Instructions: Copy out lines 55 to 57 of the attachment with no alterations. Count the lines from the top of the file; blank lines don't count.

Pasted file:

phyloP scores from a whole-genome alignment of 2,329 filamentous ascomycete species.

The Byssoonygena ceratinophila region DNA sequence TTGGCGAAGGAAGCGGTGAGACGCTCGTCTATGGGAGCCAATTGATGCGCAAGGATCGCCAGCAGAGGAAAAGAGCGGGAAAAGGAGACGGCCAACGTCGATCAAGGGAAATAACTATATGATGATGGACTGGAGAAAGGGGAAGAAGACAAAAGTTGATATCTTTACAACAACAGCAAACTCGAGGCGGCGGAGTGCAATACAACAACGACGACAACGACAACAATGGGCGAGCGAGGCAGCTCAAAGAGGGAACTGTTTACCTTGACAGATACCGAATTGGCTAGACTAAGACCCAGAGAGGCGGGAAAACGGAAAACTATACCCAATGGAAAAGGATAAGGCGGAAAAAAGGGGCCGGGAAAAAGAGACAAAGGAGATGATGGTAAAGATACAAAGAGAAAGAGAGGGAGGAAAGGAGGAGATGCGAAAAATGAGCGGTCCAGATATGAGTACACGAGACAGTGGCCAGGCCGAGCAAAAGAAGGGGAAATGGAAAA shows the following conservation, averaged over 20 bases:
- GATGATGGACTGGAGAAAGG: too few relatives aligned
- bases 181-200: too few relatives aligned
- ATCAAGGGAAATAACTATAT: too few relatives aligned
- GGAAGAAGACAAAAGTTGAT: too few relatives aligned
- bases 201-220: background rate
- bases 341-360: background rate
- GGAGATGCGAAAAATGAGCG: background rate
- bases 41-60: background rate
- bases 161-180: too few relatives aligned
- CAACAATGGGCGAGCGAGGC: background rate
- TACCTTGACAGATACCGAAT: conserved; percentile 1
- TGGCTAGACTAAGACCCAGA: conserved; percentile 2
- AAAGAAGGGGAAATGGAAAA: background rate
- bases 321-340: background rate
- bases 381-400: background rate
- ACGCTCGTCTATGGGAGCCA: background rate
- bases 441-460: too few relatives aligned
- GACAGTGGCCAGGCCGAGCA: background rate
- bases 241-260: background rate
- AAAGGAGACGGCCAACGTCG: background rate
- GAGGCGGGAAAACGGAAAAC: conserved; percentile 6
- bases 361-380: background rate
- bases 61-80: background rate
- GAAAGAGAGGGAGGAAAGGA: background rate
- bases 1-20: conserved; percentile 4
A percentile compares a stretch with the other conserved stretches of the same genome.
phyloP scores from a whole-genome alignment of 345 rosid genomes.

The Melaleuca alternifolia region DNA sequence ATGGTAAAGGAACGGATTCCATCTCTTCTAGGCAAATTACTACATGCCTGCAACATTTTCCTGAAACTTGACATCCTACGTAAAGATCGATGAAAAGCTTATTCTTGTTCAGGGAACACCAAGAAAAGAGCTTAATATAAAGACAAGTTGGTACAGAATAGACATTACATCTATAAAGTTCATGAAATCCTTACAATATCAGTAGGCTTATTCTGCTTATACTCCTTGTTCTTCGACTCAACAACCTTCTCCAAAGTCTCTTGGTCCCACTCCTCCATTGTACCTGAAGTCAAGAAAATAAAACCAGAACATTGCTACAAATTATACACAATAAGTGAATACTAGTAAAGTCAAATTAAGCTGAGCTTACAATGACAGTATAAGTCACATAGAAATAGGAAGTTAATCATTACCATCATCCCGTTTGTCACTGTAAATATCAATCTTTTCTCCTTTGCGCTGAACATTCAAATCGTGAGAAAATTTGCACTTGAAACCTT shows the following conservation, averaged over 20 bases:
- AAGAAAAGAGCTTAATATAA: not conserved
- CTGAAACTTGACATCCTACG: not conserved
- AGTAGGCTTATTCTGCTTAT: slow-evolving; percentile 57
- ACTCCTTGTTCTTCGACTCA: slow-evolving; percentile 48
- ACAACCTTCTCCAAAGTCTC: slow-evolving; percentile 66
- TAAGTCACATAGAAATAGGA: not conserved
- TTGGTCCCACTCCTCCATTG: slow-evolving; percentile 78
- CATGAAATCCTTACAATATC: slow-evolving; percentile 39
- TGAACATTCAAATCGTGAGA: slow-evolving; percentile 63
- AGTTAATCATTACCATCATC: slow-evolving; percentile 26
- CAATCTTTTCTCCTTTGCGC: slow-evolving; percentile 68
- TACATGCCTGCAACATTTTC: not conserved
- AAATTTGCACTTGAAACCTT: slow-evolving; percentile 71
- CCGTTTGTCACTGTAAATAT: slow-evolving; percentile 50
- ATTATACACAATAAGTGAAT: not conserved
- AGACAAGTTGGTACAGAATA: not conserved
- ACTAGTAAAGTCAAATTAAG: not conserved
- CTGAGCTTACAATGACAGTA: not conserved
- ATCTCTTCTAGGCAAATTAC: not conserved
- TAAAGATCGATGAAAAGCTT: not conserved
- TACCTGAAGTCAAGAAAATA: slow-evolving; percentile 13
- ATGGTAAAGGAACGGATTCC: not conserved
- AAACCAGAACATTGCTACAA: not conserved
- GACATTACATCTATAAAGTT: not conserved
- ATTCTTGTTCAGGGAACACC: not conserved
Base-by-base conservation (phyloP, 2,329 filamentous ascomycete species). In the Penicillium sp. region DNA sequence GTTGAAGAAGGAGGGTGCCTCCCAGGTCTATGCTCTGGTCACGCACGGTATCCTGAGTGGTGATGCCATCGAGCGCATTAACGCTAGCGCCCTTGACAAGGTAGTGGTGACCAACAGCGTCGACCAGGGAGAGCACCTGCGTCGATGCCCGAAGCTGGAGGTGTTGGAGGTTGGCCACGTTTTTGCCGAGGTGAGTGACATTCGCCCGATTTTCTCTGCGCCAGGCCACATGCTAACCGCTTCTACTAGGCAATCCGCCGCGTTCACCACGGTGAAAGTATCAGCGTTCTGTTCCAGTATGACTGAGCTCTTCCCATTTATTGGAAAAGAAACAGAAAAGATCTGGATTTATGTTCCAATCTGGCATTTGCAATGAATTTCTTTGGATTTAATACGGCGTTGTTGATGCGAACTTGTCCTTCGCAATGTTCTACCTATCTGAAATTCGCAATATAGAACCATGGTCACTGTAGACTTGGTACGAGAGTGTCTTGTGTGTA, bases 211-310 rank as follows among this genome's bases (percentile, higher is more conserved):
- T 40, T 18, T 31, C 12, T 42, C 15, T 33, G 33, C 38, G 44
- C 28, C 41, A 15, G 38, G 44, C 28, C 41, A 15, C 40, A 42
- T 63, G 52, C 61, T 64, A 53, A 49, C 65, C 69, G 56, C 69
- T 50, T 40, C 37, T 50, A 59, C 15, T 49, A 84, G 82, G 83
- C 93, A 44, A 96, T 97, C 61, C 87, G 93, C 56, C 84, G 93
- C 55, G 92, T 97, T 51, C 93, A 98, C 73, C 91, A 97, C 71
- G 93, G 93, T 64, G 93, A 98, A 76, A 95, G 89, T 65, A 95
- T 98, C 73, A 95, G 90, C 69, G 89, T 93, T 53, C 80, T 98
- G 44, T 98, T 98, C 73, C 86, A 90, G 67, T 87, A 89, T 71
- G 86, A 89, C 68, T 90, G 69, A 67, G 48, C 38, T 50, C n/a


- ATTCTTGTTCAGGGAACACC: not conserved
Base-by-base conservation (phyloP, 2,329 filamentous ascomycete species). In the Penicillium sp. region DNA sequence GTTGAAGAAGGAGGGTGCCTCCCAGGTCTATGCTCTGGTCACGCACGGTATCCTGAGTGGTGATGCCATCGAGCGCATTAACGCTAGCGCCCTTGACAAGGTAGTGGTGACCAACAGCGTCGACCAGGGAGAGCACCTGCGTCGATGCCCGAAGCTGGAGGTGTTGGAGGTTGGCCACGTTTTTGCCGAGGTGAGTGACATTCGCCCGATTTTCTCTGCGCCAGGCCACATGCTAACCGCTTCTACTAGGCAATCCGCCGCGTTCACCACGGTGAAAGTATCAGCGTTCTGTTCCAGTATGACTGAGCTCTTCCCATTTATTGGAAAAGAAACAGAAAAGATCTGGATTTATGTTCCAATCTGGCATTTGCAATGAATTTCTTTGGATTTAATACGGCGTTGTTGATGCGAACTTGTCCTTCGCAATGTTCTACCTATCTGAAATTCGCAATATAGAACCATGGTCACTGTAGACTTGGTACGAGAGTGTCTTGTGTGTA, bases 211-310 rank as follows among this genome's bases (percentile, higher is more conserved):
- T 40, T 18, T 31, C 12, T 42, C 15, T 33, G 33, C 38, G 44